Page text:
Dunedin Consort - Monteverdi: Vespers 1610 - Early Music Review
As an admirer of John Butt’s performances of Bach’s choral works, I approached his new recording of Monteverdi’s 1610 Vespers settings with considerable interest and anticipation. That the results seem to me less satisfying than his Bach is probably down to my conclusions falling mostly into the realms of subjective observations rather than outright criticism.
Readers familiar with Butt’s one-per-part Bach will not be surprised to learn that he adopts a similar policy with Vespers. That is to say a single voice is allotted to each of Monteverdi’s two 5-part vocal choirs, making a total of ten singers, all of whom are employed in the works marked for voices and substantial instrument forces such as the opening 6-part ‘Deus in adiutorium’ or all ten voices like ‘Nisi Dominus’, scored for two 5-part choirs and continuo. Given the outstandingly tuned singing and ensemble, the result is to expose Monteverdi’s often dazzling counterpoint in rare detail and clarity, especially given some slower than usual tempos, a topic to which I’ll return. There are, however, some unconvincing solutions, in particular Butt’s odd decision to allot both his sopranos (Joanne Lunn and Esther Brazil) to the ‘Sonata sopra Sancta Maria’, which is clearly marked Cantus in the King’s Music score he employs and obviously intended for a solo soprano. It doesn’t work with two singers, especially given that the diction is poor.
Other practical points. Given that there is no record of a complete performance in Monteverdi’s time Butt has not attempted to place the Monteverdi’s psalm settings in a liturgical context. Although considerable controversy surrounds questions of performance practice in relation to the 1610 Vespers, it now seems generally accepted that the pitch should be something in excess of standard modern pitch A=440, Butt choosing A=466, a semi-tone above. That works well with the high clefs (‘chiavette’) of ‘Lauda Jerusalem’ and Magnificat, their 4th downward transposition now accepted by most scholars. Perhaps more controversial will be Butt’s use of proportional tempos within the larger two-part tactus beat, especially as it appears to account for some of the slow tempos mentioned above. I felt especially aware of this in ‘Audi coelum’ (over which Butt takes 9:17 as against the 7:30 of Andrew Parrott in his path-breaking 1984 EMI recording) and hymn setting ‘Ave Maris Stella’, which to my mind drags. Elsewhere Butt’s use of tactus allows a flexibility that can work extremely well, as in ‘Nigra sum’, splendidly sung by Nicholas Mulroy with great intensity, and ‘Duo Seraphim’ for three tenors (Matthew Long, Joshua Ellicott and Mulroy), where the sense of wonder in the Trinity is most effectively evoked. It is in fact in the vocal concertos featuring male voices that the performance is for me at its most effective, since while the pure voices of sopranos in, say, ‘Pulchra es’ are beautifully produced, it is a virginal purity lacking any hint of the erotic that seems too Anglo-Saxon for this colourful Mediterranean music. This applies, too, to the larger-scale pieces, which sound just that touch too polite, too lacking that feeling of being on the edge that should be conveyed by this at times outrageously experimental music. The singing itself is invariably good, with ornamentation mostly capably executed, while the instrumental playing, which features the excellent His Majesties Sagbutts and Cornetts in addition to the Dunedin Consort is first rate. Although this is music that allows for considerable choice when it comes to continuo instruments, I’m not at all convinced by the harp in ‘Laetatus sum’.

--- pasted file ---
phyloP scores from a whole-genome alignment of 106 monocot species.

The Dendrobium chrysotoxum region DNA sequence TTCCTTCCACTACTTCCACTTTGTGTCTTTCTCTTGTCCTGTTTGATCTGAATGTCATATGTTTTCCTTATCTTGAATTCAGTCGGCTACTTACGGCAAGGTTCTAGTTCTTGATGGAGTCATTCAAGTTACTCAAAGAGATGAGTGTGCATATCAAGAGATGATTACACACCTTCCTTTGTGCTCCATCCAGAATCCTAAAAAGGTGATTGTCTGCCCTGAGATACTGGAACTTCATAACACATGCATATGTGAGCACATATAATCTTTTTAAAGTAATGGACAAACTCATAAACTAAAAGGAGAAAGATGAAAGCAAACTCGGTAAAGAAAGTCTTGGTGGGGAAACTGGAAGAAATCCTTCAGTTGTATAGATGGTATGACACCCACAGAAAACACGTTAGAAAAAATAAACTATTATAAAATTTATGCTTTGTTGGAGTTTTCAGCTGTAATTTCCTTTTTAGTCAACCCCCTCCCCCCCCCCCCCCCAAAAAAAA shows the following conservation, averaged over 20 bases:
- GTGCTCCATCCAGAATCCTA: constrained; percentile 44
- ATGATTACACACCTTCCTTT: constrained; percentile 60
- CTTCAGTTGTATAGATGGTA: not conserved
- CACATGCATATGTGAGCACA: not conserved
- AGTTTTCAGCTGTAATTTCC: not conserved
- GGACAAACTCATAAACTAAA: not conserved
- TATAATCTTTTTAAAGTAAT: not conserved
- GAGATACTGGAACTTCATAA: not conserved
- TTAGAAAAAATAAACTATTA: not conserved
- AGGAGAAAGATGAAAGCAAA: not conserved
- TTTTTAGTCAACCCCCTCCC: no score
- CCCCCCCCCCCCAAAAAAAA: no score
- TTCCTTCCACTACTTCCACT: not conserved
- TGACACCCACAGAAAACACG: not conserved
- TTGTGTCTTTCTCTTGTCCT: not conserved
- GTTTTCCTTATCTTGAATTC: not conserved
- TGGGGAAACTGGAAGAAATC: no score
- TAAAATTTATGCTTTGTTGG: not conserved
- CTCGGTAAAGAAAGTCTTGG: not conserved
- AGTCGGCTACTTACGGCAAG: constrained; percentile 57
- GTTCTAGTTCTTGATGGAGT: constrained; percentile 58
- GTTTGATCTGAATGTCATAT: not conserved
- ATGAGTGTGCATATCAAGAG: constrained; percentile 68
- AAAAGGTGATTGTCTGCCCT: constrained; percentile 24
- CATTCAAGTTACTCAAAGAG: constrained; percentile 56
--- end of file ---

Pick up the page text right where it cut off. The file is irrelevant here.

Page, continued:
To summarize it would be fair to say that I admire the performance more than I am excited by it. Others will surely disagree and no one should be in any doubt that it is a finely conceived and splendidly executed achievement.